At that point, Dave’s most famous quartet — Gerry Mulligan on saxophone, drummer Alan Dawson and Jack Six on bass — had just broken up. A promoter suggested that father and sons get together to do a few numbers as a family.
“We hadn’t even thought of it,” marvels Chris, “because we were each doing our own things. But when we did it, the reaction was crazy. There was this fifth element, the family playing together, that knocked it up a level. Then we thought about touring with just the four of us instead of our three separate groups, and it just made perfect sense.”
Dave, Chris, Dan and Darius became the New Brubeck Quartet, the three siblings immersing themselves in their father’s music while playing together off and on for nearly three full decades, until 2001.
“I played hundreds and hundreds of gigs with (Dave) all over the world,” Chris says. “Dan has played a few less, but we are part of the legacy of Dave’s music at this point.”
As Dave began to tour with other musicians in the new millennium, Chris and Dan formed the Brubeck Brothers Quartet and began touring and releasing albums of their own.
Their father continued to tour and record for more than 10 years, until he died of a heart attack in 2012 on his way to a cardiology appointment, just a day shy of his 92nd birthday.
The Brubeck Brothers Quartet’s 2012 and 2018 releases, Lifetimes and Timelines respectively, both paid tribute to their father. But the brothers, along with DeMicco and Lamb, put their own stamp on his jazz classics, taking things in different directions at times from where Dave would have gone.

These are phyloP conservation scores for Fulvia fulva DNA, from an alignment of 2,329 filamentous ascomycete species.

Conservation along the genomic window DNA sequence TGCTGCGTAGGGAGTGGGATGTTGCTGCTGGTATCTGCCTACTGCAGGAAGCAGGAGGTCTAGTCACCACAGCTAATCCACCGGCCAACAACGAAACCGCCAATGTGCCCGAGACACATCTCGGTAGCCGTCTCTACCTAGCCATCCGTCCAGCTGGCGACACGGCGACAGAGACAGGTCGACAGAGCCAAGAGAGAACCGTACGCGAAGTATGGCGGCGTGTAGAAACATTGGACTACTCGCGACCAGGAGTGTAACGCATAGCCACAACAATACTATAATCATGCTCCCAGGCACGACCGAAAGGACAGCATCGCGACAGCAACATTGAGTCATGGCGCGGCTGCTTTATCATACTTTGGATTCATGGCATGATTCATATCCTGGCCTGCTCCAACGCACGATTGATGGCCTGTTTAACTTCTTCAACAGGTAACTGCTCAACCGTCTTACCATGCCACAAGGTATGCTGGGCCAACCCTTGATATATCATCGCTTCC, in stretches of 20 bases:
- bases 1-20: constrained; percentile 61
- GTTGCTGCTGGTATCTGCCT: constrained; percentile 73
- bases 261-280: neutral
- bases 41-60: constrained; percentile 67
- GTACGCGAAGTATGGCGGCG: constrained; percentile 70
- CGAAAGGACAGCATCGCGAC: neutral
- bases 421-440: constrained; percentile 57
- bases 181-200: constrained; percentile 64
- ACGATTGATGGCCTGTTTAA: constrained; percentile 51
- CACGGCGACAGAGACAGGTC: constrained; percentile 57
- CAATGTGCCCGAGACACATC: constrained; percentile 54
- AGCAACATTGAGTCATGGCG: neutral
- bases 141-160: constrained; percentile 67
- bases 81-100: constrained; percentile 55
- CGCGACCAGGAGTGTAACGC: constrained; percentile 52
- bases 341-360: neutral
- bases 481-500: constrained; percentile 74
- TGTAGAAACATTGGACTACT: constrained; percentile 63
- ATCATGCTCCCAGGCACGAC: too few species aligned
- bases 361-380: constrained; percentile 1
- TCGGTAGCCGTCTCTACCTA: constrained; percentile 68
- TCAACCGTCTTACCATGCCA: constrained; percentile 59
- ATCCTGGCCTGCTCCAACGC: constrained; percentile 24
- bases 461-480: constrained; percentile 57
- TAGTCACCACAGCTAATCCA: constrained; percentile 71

“Dave wrote such great music, and we have fun playing it,” Chris says. “Jazz is a vehicle to stretch out on. With a number like Take Five, we never play it the same way twice. We don’t imitate Dave’s music, and audiences really seem to love what we do.”
As much as he reveres his father for his musical talent, Chris also holds up his service during the Second World War and his subsequent role as an ambassador for the U.S. with his historic 1958 State Department Tour as points of admiration.
He also points out that his mother Iola collaborated with her husband and Louis Armstrong on a musical called The Real Ambassadors, which addressed the Civil Rights Movement, the Cold War, the nature of God, and a number of other themes. The musical had only one performance, at the Monterey Jazz Festival, though Dave recorded an album of the songs in 1961.
Surely, if there was a list of those in the jazz world who deserve a tour in honour of their centennial, Dave Brubeck would be near the top of the list. And it’s worth the two-year wait for the Bravo Niagara! Festival show, scheduled appropriately just three days after Father’s Day.
“I’m glad that Alexis and Chris stuck with us,” a grateful Chris Brubeck says. “Dave was born in December of 1920. So all of 2021, it was still 100 years. That gave us an automatic extension. You know Leonard Bernstein’s centennial lasted five years. So it’s not a stretch for us to do it now in 2022.”
Tickets for the Brubeck Brothers Quartet, Wednesday, June 22 at the PAC’s Recital Hall, are available at.bravoniagara.org/live. The show begins at 7:30 p.m.